Since Colorado Academy began its partnership with a small school in a rural village of Haiti in 2011, the school has taken 65 students and 17 faculty members on six different trips to Haiti, trips that have taught innumerable lessons, built hundreds of friendships, created from the ground up a school, a cafeteria and kitchen, and helped the Haitian community of Nordette help itself.
At a Parent Association meeting in April, CA employees Stuart Mills and Jesse Schumacher reported to the community what a five-year investment in this partnership has meant, what kinds of difficulties and hardships they have encountered, and how the opportunity to be part of the program has changed students’ lives.
“We are building the meaningful connections that all of us had dreamed of and hoped for,” says Schumacher. Throughout the process, CA has worked to make local connections – like with the Denver non-profit The Road to Hope, as well as academic connections, by offering an upper school elective on the history and culture of Haiti. CA’s ongoing efforts, run as part of the school’s Global Travel and Exchange Program, allow for new and returning students to be part of each year’s trip. Mills says the mentoring aspect is important for young people.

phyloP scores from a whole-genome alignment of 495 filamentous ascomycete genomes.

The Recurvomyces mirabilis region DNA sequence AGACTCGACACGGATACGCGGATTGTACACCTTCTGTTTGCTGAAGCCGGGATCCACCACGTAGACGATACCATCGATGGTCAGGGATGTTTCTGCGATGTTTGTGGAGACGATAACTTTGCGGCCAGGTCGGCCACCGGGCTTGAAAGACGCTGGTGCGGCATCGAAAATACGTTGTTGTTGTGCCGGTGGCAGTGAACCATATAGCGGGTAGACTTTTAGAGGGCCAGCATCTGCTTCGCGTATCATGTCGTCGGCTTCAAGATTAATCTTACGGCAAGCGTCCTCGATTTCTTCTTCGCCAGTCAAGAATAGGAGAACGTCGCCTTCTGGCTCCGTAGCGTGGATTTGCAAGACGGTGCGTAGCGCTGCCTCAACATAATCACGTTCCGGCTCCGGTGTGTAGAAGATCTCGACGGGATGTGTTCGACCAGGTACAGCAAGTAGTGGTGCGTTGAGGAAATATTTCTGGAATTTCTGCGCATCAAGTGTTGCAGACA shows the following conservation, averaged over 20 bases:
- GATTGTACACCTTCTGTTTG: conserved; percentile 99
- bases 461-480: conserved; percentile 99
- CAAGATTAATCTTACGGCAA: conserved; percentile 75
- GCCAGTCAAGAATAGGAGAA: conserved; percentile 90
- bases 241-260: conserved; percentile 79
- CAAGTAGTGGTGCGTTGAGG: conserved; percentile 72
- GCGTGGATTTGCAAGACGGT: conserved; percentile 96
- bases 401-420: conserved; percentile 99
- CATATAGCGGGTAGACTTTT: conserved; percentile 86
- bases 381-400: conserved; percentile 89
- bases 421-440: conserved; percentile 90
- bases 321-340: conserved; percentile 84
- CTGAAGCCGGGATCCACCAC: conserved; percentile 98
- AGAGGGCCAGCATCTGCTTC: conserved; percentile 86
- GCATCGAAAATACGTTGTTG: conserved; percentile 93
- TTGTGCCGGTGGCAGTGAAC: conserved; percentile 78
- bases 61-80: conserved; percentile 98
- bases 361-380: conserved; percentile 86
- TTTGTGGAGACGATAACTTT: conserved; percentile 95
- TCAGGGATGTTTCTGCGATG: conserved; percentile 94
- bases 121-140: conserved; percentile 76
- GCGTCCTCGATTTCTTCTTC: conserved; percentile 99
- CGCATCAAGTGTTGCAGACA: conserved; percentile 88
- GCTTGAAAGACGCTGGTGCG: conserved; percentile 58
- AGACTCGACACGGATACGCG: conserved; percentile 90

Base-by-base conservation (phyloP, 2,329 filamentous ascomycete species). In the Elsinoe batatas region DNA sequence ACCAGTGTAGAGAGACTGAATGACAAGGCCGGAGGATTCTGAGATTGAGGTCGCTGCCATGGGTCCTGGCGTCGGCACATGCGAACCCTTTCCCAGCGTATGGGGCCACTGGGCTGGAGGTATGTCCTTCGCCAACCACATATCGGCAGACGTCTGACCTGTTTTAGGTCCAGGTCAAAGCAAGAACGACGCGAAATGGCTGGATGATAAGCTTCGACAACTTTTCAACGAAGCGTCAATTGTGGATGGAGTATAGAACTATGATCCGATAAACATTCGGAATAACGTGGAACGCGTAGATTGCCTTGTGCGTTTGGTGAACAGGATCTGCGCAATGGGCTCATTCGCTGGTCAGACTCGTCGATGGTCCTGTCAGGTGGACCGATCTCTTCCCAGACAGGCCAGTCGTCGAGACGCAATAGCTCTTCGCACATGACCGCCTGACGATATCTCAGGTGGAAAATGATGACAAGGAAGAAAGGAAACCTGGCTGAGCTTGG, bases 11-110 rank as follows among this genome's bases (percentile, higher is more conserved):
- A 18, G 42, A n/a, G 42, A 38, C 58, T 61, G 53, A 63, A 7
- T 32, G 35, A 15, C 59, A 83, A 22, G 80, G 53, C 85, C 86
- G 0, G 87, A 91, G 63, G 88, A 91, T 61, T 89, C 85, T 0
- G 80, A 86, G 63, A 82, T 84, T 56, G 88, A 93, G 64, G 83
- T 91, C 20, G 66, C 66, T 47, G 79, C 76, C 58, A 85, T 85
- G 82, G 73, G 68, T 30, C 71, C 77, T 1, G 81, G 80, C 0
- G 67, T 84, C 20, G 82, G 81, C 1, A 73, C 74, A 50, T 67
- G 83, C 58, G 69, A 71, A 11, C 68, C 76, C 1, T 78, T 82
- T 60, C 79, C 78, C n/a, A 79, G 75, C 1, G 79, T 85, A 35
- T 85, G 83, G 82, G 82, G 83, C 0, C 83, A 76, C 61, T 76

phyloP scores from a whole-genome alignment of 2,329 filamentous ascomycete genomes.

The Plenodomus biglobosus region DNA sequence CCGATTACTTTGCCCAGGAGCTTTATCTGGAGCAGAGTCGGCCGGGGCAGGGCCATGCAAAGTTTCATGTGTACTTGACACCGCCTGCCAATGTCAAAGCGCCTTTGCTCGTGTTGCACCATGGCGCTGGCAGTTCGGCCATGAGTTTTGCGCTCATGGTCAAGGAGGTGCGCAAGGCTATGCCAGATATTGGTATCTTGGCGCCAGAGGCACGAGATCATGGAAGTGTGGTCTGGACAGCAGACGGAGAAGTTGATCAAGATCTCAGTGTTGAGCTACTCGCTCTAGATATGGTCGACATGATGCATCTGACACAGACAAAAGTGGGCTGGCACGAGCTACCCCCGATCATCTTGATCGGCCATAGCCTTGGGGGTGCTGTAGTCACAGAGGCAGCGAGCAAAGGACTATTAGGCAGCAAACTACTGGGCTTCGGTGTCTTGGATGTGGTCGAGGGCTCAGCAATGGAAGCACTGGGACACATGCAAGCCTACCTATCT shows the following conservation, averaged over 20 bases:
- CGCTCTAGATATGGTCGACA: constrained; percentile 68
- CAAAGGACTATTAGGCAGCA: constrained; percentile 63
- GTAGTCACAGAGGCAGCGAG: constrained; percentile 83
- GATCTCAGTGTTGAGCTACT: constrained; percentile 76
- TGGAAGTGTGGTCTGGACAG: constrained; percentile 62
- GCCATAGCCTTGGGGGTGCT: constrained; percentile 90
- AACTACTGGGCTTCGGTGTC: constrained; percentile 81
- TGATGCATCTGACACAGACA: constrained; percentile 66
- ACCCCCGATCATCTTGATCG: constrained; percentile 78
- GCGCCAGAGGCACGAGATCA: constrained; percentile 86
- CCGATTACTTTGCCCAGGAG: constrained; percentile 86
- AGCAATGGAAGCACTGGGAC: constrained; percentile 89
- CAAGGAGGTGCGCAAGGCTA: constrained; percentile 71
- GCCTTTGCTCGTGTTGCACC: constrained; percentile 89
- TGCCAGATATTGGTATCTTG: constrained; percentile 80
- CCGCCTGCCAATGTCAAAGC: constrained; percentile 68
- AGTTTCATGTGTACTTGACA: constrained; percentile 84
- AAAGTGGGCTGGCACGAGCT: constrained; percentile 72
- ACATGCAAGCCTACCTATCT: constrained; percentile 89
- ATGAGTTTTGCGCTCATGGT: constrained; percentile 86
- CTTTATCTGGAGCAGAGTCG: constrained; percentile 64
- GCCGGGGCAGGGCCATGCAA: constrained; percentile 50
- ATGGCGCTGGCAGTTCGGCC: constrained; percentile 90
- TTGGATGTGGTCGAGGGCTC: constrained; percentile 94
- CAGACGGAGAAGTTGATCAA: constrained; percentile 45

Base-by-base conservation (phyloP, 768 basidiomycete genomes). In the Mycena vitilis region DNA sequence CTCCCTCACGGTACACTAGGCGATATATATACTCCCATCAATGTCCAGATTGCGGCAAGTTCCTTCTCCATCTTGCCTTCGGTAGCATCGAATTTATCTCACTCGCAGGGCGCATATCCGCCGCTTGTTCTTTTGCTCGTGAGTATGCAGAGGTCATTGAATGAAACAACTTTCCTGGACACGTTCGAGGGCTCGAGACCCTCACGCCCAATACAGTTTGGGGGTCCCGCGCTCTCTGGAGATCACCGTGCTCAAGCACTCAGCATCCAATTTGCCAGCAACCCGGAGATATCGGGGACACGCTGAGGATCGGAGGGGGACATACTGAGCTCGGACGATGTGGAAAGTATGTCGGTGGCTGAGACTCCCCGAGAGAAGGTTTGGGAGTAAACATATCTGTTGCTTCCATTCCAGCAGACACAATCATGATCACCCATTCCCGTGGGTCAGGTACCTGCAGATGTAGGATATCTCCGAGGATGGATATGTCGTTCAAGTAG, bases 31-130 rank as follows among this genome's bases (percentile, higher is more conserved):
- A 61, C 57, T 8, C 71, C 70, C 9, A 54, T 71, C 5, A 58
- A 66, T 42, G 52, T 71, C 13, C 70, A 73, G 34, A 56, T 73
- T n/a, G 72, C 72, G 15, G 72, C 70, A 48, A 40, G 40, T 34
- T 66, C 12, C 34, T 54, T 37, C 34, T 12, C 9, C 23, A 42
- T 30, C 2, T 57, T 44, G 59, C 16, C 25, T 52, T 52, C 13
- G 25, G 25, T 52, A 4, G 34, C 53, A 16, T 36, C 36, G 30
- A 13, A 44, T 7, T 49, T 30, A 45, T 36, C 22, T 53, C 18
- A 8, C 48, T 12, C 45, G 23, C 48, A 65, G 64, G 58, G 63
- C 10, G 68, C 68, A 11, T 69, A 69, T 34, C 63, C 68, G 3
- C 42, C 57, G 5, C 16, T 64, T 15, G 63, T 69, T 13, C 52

Students Jacqueline Patel, Audrey Groves, and Ady Richards each spoke about the impact of having traveled to Haiti and worked in the village of Nordette. Students do ongoing work here in Denver that helps advance their efforts there – from fundraising projects and grant requests to brainstorming programs that will allow CA kids to connect with children there.
Now a CA senior, Groves says her work in Haiti impacts her perspective, not only about her time in high school, but in college and beyond. “I know that’s the one thing that will inspire me to work hard in all my classes and to take advantage of the things I am given in order to do the very best that I can do for the people in Haiti.” She says, “They live extremely different lives, and they have taught me to work harder and dig deeper.”
What was once a trip that CA leaders had to convince students to be part of has now become a trip for which so many CA students apply, that one-third of them are turned away. Says Mills, among the most poignant lessons is for CA kids to see how “people facing such adverse conditions can be so happy and so joyful.” Next year’s trip to Haiti will take place in March of 2018.